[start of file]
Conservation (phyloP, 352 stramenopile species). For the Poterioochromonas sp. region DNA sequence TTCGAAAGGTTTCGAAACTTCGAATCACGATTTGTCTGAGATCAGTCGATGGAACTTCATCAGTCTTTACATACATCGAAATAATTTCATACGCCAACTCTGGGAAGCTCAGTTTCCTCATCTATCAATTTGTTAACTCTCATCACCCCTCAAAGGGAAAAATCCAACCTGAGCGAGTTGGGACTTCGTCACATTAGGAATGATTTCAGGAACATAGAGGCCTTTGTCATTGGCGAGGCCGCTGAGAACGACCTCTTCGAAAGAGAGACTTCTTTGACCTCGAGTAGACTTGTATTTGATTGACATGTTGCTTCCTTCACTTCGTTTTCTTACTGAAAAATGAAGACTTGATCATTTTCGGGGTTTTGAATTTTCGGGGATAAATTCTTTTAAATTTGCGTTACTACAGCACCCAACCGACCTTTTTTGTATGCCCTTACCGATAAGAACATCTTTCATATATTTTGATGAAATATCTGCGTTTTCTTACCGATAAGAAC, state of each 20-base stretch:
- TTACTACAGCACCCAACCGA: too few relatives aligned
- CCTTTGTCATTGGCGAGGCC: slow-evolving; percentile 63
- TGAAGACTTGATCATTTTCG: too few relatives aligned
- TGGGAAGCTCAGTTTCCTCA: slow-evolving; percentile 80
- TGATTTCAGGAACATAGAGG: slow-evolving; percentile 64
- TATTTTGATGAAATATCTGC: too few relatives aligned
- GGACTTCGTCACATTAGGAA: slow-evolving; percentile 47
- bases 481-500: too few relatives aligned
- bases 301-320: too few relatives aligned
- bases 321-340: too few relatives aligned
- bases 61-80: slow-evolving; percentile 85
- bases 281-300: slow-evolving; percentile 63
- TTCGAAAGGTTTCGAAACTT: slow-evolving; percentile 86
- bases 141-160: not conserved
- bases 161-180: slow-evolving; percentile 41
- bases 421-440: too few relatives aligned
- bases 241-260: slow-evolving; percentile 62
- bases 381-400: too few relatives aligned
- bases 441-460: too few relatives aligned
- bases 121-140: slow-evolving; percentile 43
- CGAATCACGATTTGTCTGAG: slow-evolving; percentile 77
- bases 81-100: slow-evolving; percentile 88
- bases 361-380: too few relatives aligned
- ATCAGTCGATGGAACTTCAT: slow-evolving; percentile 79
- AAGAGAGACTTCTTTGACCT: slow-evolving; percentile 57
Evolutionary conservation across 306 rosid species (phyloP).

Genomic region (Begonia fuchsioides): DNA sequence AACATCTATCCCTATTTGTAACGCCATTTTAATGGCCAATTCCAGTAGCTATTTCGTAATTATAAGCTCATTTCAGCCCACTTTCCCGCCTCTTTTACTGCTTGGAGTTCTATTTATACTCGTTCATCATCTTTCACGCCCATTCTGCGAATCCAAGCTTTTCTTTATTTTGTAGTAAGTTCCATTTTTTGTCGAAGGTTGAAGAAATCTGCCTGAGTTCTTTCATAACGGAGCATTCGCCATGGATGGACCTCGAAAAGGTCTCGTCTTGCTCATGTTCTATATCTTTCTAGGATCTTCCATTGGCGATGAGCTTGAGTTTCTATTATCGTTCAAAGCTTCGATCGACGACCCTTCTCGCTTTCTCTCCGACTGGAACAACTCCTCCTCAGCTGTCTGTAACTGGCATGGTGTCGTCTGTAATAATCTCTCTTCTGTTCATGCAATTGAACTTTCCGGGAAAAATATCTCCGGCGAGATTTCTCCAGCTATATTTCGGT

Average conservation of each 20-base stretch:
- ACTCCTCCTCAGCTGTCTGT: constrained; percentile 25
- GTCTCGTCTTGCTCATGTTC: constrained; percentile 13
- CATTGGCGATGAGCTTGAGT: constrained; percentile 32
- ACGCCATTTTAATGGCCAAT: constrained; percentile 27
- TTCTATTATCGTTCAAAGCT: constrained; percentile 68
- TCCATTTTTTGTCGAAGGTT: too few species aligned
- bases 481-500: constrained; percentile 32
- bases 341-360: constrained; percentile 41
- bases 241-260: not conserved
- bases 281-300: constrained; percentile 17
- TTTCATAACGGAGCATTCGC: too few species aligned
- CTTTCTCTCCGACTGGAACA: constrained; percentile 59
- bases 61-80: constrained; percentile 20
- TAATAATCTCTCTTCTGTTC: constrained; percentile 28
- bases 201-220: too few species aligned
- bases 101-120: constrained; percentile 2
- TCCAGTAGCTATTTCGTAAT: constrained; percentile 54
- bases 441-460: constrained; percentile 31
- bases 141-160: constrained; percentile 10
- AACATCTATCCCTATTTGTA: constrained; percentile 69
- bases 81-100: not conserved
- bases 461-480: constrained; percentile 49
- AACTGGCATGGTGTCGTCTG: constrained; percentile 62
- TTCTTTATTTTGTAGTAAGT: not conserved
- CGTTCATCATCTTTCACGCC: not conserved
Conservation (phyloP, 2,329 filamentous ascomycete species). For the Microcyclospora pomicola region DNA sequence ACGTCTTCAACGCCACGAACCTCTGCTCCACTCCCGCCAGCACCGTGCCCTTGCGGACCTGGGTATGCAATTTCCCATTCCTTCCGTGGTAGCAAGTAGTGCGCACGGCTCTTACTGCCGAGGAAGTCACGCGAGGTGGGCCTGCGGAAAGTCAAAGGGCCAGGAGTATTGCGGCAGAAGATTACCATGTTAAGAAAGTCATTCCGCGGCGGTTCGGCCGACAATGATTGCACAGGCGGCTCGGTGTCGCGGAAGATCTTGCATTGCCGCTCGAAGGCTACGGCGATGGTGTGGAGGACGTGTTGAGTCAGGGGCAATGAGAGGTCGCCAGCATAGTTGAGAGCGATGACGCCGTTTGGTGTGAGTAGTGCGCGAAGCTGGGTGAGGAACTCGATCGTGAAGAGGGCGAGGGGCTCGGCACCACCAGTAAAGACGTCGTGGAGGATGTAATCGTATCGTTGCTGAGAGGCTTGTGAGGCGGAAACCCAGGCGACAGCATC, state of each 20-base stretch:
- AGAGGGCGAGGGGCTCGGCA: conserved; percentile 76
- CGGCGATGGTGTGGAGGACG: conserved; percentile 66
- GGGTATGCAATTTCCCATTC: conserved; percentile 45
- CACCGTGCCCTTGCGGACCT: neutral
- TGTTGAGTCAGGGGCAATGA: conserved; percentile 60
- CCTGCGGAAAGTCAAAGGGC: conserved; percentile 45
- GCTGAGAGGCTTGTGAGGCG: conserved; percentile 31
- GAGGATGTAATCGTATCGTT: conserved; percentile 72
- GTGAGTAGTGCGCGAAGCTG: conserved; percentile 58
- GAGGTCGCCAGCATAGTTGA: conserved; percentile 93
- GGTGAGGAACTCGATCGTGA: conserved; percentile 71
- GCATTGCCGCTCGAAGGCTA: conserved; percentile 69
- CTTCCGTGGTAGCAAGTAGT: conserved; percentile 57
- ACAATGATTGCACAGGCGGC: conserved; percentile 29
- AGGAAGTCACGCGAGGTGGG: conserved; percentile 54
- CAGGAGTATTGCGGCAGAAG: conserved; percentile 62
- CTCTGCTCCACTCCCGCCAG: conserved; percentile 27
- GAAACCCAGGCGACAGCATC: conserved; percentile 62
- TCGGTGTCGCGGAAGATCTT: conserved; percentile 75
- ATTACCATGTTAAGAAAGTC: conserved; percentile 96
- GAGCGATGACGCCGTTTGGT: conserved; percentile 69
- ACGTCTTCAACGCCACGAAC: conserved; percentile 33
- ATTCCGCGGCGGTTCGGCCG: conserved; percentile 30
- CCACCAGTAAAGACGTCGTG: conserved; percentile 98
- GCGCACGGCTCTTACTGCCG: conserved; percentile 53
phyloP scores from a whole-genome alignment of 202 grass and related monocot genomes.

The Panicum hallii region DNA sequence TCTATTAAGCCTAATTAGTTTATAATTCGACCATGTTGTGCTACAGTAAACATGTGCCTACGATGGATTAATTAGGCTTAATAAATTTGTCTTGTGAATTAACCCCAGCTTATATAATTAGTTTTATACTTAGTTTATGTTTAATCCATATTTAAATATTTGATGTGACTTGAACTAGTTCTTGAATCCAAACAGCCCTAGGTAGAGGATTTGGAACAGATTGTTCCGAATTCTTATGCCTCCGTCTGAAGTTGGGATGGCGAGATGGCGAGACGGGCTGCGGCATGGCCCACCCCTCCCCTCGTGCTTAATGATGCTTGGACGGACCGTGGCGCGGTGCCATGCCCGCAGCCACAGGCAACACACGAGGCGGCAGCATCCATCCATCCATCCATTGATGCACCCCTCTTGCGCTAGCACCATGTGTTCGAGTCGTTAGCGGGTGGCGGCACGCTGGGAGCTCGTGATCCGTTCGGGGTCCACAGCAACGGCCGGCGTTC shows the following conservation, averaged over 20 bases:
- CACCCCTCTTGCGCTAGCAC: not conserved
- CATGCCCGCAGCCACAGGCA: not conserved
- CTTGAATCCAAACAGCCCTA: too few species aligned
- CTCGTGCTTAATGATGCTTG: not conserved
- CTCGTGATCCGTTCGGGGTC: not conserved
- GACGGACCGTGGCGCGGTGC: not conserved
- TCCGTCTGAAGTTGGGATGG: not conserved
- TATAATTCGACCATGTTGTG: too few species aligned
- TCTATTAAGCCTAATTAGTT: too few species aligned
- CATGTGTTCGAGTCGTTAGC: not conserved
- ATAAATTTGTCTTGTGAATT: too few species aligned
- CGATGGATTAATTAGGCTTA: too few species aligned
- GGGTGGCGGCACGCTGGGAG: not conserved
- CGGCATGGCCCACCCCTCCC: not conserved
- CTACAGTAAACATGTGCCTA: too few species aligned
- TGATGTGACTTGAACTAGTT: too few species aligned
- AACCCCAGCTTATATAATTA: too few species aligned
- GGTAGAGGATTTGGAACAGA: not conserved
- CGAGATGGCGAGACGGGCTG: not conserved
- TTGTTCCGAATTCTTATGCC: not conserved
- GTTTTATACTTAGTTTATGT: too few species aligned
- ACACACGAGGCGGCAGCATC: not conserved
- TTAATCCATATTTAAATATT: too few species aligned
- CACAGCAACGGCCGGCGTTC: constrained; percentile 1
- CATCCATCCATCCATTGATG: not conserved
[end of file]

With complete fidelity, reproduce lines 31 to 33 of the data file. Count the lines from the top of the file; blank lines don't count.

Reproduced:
- GTCTCGTCTTGCTCATGTTC: constrained; percentile 13
- CATTGGCGATGAGCTTGAGT: constrained; percentile 32
- ACGCCATTTTAATGGCCAAT: constrained; percentile 27